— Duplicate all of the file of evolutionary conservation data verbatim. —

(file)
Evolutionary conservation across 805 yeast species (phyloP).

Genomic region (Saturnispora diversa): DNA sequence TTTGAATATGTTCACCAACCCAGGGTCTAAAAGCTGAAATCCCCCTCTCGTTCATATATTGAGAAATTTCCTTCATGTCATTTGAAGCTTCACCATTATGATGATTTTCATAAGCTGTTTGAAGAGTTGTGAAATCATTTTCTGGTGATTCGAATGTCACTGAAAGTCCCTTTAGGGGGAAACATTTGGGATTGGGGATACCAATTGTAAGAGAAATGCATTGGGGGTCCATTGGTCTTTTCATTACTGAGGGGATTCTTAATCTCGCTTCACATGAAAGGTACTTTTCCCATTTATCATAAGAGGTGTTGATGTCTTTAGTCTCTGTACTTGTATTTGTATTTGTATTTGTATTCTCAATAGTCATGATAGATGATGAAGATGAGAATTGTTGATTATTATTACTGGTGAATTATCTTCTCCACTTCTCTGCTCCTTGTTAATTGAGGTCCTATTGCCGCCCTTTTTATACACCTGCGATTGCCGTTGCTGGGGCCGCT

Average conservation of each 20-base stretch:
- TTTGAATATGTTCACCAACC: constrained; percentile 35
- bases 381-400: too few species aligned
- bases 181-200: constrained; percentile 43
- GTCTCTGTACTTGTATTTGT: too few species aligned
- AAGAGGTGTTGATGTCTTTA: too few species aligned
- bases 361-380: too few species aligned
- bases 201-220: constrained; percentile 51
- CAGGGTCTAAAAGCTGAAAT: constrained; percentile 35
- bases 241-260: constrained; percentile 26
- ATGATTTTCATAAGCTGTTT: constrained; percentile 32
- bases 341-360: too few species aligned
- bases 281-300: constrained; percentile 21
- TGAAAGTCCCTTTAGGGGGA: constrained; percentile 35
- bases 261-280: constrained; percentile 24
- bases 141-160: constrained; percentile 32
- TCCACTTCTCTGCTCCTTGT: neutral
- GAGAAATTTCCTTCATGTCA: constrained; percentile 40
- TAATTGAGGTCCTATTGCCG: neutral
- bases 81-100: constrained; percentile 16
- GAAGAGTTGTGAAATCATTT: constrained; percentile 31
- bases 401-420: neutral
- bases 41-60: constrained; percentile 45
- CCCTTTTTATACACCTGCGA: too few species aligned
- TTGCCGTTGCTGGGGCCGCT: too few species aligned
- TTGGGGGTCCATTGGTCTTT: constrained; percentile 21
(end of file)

Evolutionary conservation across 805 yeast species (phyloP).

Genomic region (Saturnispora diversa): DNA sequence TTTGAATATGTTCACCAACCCAGGGTCTAAAAGCTGAAATCCCCCTCTCGTTCATATATTGAGAAATTTCCTTCATGTCATTTGAAGCTTCACCATTATGATGATTTTCATAAGCTGTTTGAAGAGTTGTGAAATCATTTTCTGGTGATTCGAATGTCACTGAAAGTCCCTTTAGGGGGAAACATTTGGGATTGGGGATACCAATTGTAAGAGAAATGCATTGGGGGTCCATTGGTCTTTTCATTACTGAGGGGATTCTTAATCTCGCTTCACATGAAAGGTACTTTTCCCATTTATCATAAGAGGTGTTGATGTCTTTAGTCTCTGTACTTGTATTTGTATTTGTATTTGTATTCTCAATAGTCATGATAGATGATGAAGATGAGAATTGTTGATTATTATTACTGGTGAATTATCTTCTCCACTTCTCTGCTCCTTGTTAATTGAGGTCCTATTGCCGCCCTTTTTATACACCTGCGATTGCCGTTGCTGGGGCCGCT

Average conservation of each 20-base stretch:
- TTTGAATATGTTCACCAACC: constrained; percentile 35
- bases 381-400: too few species aligned
- bases 181-200: constrained; percentile 43
- GTCTCTGTACTTGTATTTGT: too few species aligned
- AAGAGGTGTTGATGTCTTTA: too few species aligned
- bases 361-380: too few species aligned
- bases 201-220: constrained; percentile 51
- CAGGGTCTAAAAGCTGAAAT: constrained; percentile 35
- bases 241-260: constrained; percentile 26
- ATGATTTTCATAAGCTGTTT: constrained; percentile 32
- bases 341-360: too few species aligned
- bases 281-300: constrained; percentile 21
- TGAAAGTCCCTTTAGGGGGA: constrained; percentile 35
- bases 261-280: constrained; percentile 24
- bases 141-160: constrained; percentile 32
- TCCACTTCTCTGCTCCTTGT: neutral
- GAGAAATTTCCTTCATGTCA: constrained; percentile 40
- TAATTGAGGTCCTATTGCCG: neutral
- bases 81-100: constrained; percentile 16
- GAAGAGTTGTGAAATCATTT: constrained; percentile 31
- bases 401-420: neutral
- bases 41-60: constrained; percentile 45
- CCCTTTTTATACACCTGCGA: too few species aligned
- TTGCCGTTGCTGGGGCCGCT: too few species aligned
- TTGGGGGTCCATTGGTCTTT: constrained; percentile 21